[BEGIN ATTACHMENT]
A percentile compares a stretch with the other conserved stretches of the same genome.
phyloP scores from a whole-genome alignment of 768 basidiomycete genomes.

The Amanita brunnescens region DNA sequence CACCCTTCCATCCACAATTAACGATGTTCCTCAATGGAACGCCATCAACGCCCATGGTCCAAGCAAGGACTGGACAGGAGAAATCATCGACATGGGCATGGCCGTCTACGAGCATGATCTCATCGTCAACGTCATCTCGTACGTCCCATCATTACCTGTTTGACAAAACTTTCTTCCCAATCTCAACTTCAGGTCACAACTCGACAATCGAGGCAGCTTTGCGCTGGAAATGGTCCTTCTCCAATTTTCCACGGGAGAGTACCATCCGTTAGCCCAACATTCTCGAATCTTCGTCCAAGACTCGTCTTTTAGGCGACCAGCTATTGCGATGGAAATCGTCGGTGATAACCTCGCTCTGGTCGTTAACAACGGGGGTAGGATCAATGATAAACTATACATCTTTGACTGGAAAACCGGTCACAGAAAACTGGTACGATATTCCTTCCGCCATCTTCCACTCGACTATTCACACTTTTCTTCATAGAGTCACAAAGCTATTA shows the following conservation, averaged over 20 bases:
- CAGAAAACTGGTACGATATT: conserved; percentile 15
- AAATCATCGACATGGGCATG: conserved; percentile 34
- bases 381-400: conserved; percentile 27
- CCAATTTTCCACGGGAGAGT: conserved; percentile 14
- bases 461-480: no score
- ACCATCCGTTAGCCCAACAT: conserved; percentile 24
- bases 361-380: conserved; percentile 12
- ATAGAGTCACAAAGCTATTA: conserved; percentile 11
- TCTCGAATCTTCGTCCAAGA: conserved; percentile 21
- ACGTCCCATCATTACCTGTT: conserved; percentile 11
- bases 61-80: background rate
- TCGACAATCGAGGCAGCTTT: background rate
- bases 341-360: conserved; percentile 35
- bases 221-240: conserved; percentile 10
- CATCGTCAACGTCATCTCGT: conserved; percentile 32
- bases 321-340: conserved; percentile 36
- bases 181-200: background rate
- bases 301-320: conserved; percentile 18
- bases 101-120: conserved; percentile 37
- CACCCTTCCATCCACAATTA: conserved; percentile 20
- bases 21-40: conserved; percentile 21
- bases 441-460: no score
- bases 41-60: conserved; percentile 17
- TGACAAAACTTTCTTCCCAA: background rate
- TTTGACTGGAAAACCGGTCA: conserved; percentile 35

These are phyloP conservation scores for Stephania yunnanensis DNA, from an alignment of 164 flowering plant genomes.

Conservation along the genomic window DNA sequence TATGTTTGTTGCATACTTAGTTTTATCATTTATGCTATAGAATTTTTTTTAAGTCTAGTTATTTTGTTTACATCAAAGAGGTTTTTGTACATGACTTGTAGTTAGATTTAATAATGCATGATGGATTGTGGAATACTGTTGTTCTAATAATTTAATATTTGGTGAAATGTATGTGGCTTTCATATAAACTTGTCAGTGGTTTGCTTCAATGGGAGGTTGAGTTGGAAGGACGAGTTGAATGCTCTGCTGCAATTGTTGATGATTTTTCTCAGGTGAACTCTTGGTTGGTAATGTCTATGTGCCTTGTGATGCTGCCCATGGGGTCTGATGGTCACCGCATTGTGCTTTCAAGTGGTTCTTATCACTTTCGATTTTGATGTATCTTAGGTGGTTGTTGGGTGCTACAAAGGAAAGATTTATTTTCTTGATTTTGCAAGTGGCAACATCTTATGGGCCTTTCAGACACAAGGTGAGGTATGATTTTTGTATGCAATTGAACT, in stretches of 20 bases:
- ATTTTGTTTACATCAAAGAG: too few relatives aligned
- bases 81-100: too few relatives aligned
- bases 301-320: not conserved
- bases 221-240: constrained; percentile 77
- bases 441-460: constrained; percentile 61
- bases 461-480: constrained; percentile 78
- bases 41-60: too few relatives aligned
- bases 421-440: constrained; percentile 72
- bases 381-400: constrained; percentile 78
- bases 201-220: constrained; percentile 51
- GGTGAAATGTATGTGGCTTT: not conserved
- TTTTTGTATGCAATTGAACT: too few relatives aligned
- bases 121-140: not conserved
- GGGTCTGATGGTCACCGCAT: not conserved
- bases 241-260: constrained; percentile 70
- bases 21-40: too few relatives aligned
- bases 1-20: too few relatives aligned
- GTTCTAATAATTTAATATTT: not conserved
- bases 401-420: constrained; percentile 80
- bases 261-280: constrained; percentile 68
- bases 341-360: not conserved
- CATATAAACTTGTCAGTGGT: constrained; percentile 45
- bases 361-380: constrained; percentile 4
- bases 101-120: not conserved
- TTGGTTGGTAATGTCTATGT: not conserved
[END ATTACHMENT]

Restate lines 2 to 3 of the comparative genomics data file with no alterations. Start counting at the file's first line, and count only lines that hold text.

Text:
phyloP scores from a whole-genome alignment of 768 basidiomycete genomes.

The Amanita brunnescens region DNA sequence CACCCTTCCATCCACAATTAACGATGTTCCTCAATGGAACGCCATCAACGCCCATGGTCCAAGCAAGGACTGGACAGGAGAAATCATCGACATGGGCATGGCCGTCTACGAGCATGATCTCATCGTCAACGTCATCTCGTACGTCCCATCATTACCTGTTTGACAAAACTTTCTTCCCAATCTCAACTTCAGGTCACAACTCGACAATCGAGGCAGCTTTGCGCTGGAAATGGTCCTTCTCCAATTTTCCACGGGAGAGTACCATCCGTTAGCCCAACATTCTCGAATCTTCGTCCAAGACTCGTCTTTTAGGCGACCAGCTATTGCGATGGAAATCGTCGGTGATAACCTCGCTCTGGTCGTTAACAACGGGGGTAGGATCAATGATAAACTATACATCTTTGACTGGAAAACCGGTCACAGAAAACTGGTACGATATTCCTTCCGCCATCTTCCACTCGACTATTCACACTTTTCTTCATAGAGTCACAAAGCTATTA shows the following conservation, averaged over 20 bases: